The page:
Gordon, who started the Richmond race 12 points behind Busch, was running a lap down in 26th when rain stopped the race after 154 of 400 laps. Once the race resumed, Gordon worked his way back, regaining his lost lap when precipitation slowed the race on Lap 282.

With 22 laps remaining, crew chief Alan Gustafson ordered his driver to “go as hard as you can.’’

Gordon began picking off drivers, passing Brad Keselowski for fifth on Lap 379, Matt Kenseth for fourth four laps later, and Hamlin for third five laps after that. He climbed to second when he passed Mark Martin after another five laps.

“How we went through so many emotions this year and in that race, and to come out on top, there’s just jubiliation and excitement and overwhelming emotions of joy,’’ said Gordon, who finished 1.1 seconds behind Bowyer. “But we very easily could’ve been devastated. ‘’

Run of bad luck
At 41, happily married with two kids, Gordon is the second-oldest driver in the Chase field behind Tony Stewart (by two months and 15 days, to be precise). But Gordon had to overcome one of the most difficult seasons he’s ever had at Hendrick Motorsports to qualify for the Chase after starting out 35th in the points when an engine failure left him 40th in the season-opening Daytona 500.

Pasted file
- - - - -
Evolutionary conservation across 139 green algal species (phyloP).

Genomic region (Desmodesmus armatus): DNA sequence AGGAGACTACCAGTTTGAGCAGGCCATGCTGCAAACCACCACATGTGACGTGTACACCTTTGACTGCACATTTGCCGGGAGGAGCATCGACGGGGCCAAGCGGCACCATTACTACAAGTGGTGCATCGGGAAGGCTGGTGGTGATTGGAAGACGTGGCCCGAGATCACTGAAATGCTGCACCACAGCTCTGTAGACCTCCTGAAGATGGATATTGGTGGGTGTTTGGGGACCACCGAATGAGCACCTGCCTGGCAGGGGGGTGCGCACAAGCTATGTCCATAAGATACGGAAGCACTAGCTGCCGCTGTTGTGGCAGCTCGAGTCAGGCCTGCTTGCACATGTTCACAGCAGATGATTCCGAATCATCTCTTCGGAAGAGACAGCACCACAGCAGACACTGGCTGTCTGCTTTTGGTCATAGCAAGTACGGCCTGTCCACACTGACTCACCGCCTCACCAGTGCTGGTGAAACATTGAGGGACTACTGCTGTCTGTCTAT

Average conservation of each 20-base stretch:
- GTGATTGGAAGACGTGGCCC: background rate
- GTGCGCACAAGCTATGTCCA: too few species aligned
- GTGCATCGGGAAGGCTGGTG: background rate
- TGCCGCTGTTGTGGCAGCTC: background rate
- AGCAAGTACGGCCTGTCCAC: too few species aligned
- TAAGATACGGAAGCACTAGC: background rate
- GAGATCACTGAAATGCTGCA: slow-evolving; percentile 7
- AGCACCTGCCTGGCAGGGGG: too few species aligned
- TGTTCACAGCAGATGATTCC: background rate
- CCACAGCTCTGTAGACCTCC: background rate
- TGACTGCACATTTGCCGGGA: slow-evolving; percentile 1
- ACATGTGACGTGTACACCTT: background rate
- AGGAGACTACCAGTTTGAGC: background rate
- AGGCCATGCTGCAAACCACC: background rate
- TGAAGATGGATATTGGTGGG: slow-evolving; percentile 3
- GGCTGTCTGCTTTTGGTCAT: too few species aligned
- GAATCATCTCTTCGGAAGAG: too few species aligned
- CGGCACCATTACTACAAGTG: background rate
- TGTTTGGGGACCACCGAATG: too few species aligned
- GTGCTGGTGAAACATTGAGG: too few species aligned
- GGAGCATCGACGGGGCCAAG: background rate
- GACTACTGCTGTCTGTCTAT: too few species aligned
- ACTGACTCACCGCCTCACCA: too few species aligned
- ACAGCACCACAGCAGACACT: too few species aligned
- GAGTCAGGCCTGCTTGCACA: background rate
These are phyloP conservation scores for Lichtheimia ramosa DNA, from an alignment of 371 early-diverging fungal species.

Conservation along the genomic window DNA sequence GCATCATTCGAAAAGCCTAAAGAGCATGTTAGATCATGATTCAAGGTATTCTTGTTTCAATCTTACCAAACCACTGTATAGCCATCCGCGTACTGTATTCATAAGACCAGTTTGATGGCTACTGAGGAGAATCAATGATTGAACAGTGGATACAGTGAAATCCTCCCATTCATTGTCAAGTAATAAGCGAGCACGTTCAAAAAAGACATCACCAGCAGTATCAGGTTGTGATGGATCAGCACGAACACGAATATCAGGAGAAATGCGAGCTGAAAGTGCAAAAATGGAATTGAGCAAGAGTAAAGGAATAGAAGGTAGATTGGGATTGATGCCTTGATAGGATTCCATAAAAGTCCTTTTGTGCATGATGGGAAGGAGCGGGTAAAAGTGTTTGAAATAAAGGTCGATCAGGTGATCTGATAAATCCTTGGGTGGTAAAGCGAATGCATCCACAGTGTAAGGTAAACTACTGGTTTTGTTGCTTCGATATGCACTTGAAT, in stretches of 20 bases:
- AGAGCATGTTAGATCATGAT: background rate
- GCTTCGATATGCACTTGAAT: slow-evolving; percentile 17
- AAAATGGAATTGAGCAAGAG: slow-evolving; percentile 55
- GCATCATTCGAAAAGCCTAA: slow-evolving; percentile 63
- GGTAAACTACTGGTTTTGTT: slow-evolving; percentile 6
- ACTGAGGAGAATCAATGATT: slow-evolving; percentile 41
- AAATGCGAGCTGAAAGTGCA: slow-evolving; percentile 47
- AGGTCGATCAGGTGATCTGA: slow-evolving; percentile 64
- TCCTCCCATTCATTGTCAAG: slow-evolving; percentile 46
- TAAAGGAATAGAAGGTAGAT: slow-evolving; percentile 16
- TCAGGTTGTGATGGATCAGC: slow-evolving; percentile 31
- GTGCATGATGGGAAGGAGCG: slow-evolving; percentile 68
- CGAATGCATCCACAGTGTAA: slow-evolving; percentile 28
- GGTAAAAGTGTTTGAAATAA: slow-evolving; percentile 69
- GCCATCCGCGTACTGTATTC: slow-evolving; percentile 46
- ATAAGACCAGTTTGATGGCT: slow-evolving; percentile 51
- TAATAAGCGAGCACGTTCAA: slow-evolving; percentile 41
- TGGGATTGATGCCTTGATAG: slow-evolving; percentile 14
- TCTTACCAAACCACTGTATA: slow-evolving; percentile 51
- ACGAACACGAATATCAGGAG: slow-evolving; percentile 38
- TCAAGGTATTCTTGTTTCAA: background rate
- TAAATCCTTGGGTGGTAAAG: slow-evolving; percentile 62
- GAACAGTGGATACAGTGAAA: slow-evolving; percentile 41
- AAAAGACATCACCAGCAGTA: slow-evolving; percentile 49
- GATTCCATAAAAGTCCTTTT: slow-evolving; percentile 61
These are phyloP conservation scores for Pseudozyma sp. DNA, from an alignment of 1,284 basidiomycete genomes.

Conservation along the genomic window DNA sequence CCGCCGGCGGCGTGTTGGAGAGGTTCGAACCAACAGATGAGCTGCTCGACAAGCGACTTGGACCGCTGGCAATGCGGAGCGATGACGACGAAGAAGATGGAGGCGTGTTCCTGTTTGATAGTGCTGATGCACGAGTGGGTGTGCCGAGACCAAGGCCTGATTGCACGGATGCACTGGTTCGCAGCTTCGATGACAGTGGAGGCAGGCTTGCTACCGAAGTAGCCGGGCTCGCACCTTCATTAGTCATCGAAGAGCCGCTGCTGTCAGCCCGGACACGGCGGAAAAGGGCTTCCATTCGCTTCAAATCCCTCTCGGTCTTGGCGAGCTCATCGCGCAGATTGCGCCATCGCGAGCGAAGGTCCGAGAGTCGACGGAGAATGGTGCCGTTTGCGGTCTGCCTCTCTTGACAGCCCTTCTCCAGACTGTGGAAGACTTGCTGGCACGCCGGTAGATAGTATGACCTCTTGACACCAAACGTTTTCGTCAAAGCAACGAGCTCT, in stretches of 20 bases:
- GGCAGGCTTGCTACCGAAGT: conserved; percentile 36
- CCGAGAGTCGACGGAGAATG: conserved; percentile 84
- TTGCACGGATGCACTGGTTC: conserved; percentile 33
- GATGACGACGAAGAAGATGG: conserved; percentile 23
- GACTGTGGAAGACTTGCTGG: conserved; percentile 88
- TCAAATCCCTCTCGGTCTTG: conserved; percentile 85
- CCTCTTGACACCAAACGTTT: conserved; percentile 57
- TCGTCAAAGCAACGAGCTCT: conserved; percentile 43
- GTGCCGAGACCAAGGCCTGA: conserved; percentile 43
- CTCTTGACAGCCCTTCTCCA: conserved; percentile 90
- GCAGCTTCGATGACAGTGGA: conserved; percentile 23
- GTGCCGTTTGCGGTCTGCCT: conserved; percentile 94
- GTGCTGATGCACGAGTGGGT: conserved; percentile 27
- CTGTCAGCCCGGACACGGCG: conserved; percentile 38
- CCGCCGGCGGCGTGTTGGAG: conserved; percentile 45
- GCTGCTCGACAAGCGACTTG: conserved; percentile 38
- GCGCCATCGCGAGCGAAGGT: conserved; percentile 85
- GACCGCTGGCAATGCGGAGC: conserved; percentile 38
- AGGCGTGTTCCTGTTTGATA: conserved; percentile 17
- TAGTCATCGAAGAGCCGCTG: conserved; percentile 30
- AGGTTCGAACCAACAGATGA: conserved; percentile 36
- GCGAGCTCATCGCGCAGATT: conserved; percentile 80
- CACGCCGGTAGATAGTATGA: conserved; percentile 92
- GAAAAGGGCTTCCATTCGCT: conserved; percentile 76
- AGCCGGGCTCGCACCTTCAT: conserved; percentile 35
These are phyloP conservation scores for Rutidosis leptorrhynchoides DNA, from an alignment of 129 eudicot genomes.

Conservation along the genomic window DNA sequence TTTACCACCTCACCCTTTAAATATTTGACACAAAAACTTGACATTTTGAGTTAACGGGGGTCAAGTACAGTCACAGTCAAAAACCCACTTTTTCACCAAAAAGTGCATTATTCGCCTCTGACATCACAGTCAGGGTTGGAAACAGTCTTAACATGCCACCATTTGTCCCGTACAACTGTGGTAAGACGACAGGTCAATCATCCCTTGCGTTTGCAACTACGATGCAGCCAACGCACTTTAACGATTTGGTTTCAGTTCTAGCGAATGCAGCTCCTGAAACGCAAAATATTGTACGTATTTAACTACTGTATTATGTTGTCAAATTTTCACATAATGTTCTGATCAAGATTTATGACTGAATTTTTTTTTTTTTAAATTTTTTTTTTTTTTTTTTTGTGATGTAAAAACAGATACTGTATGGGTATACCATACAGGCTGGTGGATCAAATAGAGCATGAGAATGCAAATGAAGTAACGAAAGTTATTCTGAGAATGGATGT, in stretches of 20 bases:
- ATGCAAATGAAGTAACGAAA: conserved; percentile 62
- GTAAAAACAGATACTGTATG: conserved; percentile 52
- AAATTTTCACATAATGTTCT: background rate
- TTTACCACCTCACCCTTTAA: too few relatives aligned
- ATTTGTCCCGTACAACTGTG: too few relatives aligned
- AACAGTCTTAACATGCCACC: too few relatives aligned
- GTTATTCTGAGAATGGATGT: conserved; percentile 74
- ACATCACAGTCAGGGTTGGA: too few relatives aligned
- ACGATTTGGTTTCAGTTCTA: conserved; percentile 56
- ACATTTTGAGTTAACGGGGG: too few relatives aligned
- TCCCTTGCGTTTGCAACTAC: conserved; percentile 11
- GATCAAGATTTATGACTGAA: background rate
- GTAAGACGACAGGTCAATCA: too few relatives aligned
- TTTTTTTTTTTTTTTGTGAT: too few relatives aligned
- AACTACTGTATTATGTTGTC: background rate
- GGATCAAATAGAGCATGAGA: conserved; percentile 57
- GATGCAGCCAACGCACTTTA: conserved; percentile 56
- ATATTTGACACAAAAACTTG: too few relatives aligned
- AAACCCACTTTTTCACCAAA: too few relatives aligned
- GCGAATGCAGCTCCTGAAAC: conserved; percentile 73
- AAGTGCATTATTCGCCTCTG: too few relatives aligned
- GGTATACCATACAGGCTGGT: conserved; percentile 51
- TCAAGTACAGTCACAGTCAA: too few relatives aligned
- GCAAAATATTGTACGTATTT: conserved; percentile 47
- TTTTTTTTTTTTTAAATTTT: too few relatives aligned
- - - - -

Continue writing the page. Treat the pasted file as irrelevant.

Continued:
It was the first of four DNF’s for Gordon this season.

“I was saying to Jeff, ‘Look, you have had some awesome years, but you have had the worst of luck this season than at any time you have driven for me,’ ” Hendrick said. “White flag, he’s leading the race at Martinsville [and finishes ninth after leading 329 laps]. I can think back to leading at Kansas and breaking a motor.

“I can think of all the things — the wrecks, the [ruptured] water hose after running third at Daytona and burning up a motor . . .

“I mean I can think back to all of that stuff and say, ‘Man, this has been the worst year in the world, but you’ve had speed, and whatever happens, happens and we’ll just go on.’

“But I could tell after Atlanta, it was really eating at him.’’

Sensing his window of opportunity drawing to a close, Gordon pushed even harder to make the Chase. It explains why he agreed with Darrell Waltrip, who described Gordon’s battle to make the Chase as “the defining moment’’ of his career.

“This really is a defining moment for me at this stage of my career,’’ said Gordon, who is NASCAR’s active career leader with 86 victories and more than $127 million in career earnings.

“Not making this Chase could have had devastating results. For Kyle, it’s not. This kid is talented, great team, and they’re going to be battling for more championships in years to come. But, for me, I don’t know how many more opportunities there are.’’